Date: March 31, 2011
Venue: Highline Ballroom (NY)
Concert review by Jim Hoey
The Residents still baffle and riddle their audience with questions of identity: Who are these freaks? Where did they come from? How do they turn out such twisted songs? What their fans DO know for sure is that they’ve been around almost as long as the Rolling Stones or Black Sabbath, have put out over 60 albums, and they came out of some swamp or dark lair of Louisiana, before heading to San Fran in the late 60’s. The rest is just hearsay. Although they did release Meet The Residents in 1972, (a parody of Meet the Beatles more in line with Zappa or Captain Beefheart), since that time they have been popping up in different incarnations, with consistently demanding and challenging punk, gothic, and noise releases over the past 3 decades.
At their latest NYC show at the Highline Ballroom, a few hundred Residents fans trudged through the rain to the west side to get up on the 2nd floor to see “Randy”, the lead singer, in creepy, clown-faced, bald uncle mode, twisting and lurching to his own horror story-inspired internal reveries and stories, which he unleashed on the crowd for a good two hours, with encore. The other two Residents, possibly original members, on guitar and keyboards and effects, worked the atmosphere up perfectly as Randy’s songs of white trash murder and burnings in the garage, and all other things unholy, right out of a horror movie, slowly built up and entranced the crowd. They played without the original drummer, and he was the running joke of the night, (first, “Sorry he couldn’t be here”, later, “Fuck him, right?”). It was all managed well with a drum machine.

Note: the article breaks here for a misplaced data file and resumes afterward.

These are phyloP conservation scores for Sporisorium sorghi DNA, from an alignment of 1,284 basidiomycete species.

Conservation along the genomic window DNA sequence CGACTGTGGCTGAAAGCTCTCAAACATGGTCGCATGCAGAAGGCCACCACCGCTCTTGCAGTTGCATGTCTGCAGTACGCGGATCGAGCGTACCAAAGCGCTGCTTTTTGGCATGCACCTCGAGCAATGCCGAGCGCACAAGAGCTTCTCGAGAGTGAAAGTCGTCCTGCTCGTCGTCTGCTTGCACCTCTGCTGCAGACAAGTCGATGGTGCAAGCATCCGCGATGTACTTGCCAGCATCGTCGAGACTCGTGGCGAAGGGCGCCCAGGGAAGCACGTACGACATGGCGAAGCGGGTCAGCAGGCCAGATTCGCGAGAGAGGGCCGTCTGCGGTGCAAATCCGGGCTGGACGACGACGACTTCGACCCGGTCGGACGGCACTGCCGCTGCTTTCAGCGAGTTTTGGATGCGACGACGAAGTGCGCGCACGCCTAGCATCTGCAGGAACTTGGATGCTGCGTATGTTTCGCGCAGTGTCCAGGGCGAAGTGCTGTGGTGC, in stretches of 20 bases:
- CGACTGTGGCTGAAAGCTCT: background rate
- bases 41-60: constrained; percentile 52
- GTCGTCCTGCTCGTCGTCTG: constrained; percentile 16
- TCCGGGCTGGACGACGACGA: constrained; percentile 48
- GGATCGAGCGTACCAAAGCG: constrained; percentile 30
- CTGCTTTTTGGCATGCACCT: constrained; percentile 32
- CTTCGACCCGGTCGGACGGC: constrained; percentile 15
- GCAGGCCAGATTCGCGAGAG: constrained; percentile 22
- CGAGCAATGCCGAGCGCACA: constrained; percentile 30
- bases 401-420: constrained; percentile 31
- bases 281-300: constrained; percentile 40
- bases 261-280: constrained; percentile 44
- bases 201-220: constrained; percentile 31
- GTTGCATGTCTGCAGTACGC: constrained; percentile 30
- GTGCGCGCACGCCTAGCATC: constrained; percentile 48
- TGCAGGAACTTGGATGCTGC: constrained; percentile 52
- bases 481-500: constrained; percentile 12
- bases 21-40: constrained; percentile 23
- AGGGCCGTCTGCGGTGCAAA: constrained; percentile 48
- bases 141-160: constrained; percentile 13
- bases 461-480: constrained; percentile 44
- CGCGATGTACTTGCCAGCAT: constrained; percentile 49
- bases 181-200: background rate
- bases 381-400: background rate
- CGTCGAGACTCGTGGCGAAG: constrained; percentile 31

With a stage like a twisted shut-ins living room, and circular panels for demented projections hanging on the walls, the effect of the night was eerie, twisted, and dirty, in a good way. Randy, even through the most disturbing stories and wicked swayings, left and right, always managed to cut through the evil sinister murkiness with a winking line or joke to let the crowd know, (or hope), that all that dark energy wasn’t really coming from reality right then (even as they knew that anything being sung about could be occurring in a barn on the outskirts of some town, or in the inside of any inner city dungeon). It’s fun to sink into an abyss you know you can creep out of at the end of the night, and the Residents perfectly create that atmosphere and possibility.